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Productivity at work: Are you a night owl or an early bird?

Productivity at work: Are you a night owl or an early bird?

When it comes to productivity, timing really matters – the majority of people surveyed (34%) say they are most productive in the early morning hours, between 6-9am.

Put your right hand up if you feel most productive working early in the morning (6-9am). Put your left hand up if you think the late hours of the night (9pm-12am) work better for you to get your best work done. 

Which hand did you find yourself (mentally) raising? If it was your right hand, you would resonate with 34% of about 1,500 people recently surveyed in the US, who indicated the hours of 6-9am as their most productive hours.

On the other hand (no pun intended), those who prefer to work between 9pm-12am would resonate with just 1% of the survey respondents.

Interestingly, the percentage of people who indicated their productive hours decreased as the timings got later in the day:

Hours when people feel most productive to work

  • Early morning (6-9am): 34%
  • Late morning (9am-12pm): 31%
  • Early afternoon: (12pm-3pm): 20%
  • Late afternoon (3pm-6pm): 9%
  • Evening (6pm-9pm): 5%
  • Night (9pm-12am): 1%

The indications were a mix when respondents were asked about their least productive hours:

  • Early morning (6-9am): 16%
  • Late morning (9am-12pm): 22%
  • Early afternoon: (12pm-3pm): 28%
  • Late afternoon (3pm-6pm): 15%
  • Evening (6pm-9pm): 8%
  • Night (9pm-12am): 1%

Apart from the above, the respondents were also asked about their preferred working hours, and how they felt about working outside of these hours. To this, 55% said they preferred the standard working day (9am-5pm), while a minority (4%) preferred working in the morning, taking a break, and finishing in the afternoon.

In between, 24% said they would prefer to start early in the morning and end in the early afternoon, and 17% said they would start later in the morning and end later in the afternoon.

Thoughts on working during non-preferred hours

  • 'I can manage, but my productivity is lower': 42%
  • 'I can adapt and perform well regardless of the time': 35%
  • 'I find it difficult, and my productivity is much lower': '23%

Keeping these in mind, as a whole, close to six in 10 (59%) respondents identified themselves as 'early birds', while four in 10 (25%) identified themselves as 'night owls'.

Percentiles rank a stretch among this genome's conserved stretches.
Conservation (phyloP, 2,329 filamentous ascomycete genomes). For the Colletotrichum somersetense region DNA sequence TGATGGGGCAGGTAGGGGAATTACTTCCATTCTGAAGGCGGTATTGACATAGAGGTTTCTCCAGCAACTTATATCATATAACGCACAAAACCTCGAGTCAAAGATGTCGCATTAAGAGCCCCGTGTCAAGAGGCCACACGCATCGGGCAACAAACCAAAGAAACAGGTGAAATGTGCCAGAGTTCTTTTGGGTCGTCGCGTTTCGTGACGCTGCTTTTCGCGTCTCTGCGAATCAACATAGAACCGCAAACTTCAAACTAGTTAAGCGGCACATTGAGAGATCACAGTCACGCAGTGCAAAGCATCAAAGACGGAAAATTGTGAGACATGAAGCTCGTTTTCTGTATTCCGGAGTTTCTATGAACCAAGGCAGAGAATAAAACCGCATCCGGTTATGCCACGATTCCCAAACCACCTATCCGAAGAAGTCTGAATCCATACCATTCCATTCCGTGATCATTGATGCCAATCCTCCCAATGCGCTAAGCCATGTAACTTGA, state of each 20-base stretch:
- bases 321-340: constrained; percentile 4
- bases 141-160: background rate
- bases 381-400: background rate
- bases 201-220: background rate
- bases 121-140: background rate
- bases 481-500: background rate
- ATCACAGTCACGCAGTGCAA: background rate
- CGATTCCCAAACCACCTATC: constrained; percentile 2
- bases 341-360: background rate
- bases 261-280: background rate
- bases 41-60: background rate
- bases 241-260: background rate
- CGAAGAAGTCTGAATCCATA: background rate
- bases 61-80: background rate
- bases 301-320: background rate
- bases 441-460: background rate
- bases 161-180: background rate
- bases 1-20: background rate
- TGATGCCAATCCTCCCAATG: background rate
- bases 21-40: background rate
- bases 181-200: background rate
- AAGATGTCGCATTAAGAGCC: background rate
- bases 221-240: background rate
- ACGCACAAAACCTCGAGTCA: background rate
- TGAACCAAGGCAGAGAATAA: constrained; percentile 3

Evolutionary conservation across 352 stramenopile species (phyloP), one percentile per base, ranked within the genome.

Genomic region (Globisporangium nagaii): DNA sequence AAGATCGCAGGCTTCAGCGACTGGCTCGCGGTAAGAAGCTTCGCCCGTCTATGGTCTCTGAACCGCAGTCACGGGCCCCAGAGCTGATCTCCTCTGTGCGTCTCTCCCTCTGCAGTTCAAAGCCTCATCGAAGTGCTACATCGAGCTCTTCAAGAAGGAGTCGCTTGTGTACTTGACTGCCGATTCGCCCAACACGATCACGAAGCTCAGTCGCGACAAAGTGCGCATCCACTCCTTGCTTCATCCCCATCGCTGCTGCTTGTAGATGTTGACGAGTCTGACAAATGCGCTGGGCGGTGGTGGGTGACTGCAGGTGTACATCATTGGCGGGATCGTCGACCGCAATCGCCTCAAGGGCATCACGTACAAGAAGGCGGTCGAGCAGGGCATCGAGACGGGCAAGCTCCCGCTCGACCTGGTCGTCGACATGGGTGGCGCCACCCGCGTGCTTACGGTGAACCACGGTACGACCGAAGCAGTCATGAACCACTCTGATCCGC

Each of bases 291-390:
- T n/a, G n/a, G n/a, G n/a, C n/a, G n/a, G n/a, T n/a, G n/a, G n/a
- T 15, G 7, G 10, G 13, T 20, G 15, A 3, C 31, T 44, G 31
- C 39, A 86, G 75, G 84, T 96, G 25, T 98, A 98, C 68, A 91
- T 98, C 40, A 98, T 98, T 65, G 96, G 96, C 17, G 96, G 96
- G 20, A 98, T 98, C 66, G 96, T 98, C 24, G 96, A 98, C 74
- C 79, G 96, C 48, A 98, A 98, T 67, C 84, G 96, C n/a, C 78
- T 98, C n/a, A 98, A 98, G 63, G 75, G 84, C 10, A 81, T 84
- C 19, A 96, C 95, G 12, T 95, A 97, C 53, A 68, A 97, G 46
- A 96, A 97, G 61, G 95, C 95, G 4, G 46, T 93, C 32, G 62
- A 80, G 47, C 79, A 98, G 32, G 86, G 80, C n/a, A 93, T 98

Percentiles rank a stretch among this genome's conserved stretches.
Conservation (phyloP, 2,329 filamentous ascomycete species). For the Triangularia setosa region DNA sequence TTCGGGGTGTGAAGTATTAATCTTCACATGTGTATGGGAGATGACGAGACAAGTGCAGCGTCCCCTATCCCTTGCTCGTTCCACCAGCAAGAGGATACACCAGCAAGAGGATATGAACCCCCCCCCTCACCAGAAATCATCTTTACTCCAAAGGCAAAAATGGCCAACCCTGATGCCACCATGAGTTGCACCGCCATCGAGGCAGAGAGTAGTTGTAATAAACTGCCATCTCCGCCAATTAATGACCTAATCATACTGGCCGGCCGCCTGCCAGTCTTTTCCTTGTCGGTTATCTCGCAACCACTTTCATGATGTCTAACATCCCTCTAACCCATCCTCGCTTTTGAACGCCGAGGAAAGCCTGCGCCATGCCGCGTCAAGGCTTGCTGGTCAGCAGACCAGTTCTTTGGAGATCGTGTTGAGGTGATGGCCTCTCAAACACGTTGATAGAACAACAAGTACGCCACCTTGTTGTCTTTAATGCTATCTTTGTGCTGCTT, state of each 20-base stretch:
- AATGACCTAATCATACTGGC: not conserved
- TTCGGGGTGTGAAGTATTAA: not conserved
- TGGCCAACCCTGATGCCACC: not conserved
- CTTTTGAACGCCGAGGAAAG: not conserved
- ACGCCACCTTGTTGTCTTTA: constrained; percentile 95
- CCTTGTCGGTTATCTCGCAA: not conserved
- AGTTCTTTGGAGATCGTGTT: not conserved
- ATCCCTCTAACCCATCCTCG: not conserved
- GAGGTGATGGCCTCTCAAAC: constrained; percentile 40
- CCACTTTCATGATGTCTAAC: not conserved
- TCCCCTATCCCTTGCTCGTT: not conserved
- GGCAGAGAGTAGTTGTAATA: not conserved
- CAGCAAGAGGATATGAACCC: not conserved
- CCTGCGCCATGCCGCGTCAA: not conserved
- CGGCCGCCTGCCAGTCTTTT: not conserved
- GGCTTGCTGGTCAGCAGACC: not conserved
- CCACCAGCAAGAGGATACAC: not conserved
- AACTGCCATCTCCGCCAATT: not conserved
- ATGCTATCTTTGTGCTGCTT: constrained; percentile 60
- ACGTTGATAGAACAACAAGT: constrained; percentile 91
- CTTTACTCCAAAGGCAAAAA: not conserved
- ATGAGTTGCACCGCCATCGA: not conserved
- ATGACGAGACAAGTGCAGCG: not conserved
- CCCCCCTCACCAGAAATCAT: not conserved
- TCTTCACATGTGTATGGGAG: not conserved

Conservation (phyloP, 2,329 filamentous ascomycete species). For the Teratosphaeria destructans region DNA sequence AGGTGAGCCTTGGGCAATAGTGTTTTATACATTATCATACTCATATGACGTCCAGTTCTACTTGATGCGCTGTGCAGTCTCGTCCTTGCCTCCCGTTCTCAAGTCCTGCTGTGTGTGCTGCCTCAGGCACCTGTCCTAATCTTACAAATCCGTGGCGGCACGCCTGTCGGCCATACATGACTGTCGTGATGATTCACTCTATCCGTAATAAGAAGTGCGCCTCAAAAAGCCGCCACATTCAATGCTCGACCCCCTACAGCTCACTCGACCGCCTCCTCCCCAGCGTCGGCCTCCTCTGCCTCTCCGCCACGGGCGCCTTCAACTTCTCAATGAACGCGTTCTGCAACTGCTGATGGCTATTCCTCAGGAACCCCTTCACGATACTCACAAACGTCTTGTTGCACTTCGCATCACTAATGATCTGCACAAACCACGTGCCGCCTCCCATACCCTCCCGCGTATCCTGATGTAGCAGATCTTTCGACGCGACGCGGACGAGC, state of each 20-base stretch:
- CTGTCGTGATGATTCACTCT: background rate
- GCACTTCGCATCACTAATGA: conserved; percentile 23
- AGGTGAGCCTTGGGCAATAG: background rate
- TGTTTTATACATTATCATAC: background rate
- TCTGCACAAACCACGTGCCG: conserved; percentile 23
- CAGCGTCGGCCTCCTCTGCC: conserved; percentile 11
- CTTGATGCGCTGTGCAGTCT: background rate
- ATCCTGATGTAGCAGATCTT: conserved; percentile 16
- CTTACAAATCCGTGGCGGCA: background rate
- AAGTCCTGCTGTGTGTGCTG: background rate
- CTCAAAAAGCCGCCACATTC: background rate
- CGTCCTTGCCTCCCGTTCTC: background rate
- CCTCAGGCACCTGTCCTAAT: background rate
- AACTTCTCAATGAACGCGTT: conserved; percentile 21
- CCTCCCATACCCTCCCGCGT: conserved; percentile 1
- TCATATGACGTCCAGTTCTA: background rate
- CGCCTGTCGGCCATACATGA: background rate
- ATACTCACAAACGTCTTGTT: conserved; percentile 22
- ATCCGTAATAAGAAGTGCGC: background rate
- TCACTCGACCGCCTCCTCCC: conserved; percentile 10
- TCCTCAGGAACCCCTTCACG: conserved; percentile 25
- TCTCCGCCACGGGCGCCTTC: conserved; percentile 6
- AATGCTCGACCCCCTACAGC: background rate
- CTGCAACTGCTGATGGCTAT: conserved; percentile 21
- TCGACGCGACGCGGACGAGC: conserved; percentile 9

As can be seen further above, the 16% who identify as neither early birds nor night owls highlight the presence of a subgroup that might have more flexible or irregular sleep-wake patterns. Zooming in, the late afternoon, evening, and night hours seem to be the primary productivity killers for 34% of participants.

The impact of working hours on work outcomes

With different groups of people feeling productive at different times of the day, one thing was clear in the survey — whether people work the hours that correspond to their needs can significantly impact their job satisfaction, performance, and productivity. 

When asked if they were currently working outside their preferred hours, respondents said:

  • 'Yes, and it has a moderately negative impact on my job satisfaction' – 42%
  • 'Yes, and it has a very negative impact on my job satisfaction' – 40%
  • 'Yes, but it has no impact on my job satisfaction' – 12%
  • 'No, I am currently working within my preferred hours' – 6%

While this was so, 49% of the overall respondents said they had discussed the idea of flexibility (or lack thereof) with their supervisors, who were supportive and accommodating. A further 42% also took up such a conversation but did not receive any support; and 7% have not talked to their supervisors about it.

Would people be willing to make sacrifices to work during their preferred hours?

The answer is yes for about 88%, with half saying they would be willing to make significant sacrifices, and the other half saying they would make minor sacrifices if required.

  • Family life: 42%
  • Free time: 37%
  • Personal values: 35%
  • Hobbies: 34%
  • Relationship/marriage: 30%
  • Current career: 30%
  • Mental health: 28%
  • Nothing: 11%

It was also noted:

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Read the full survey analysis here.


Lead photo: Myperfectresume

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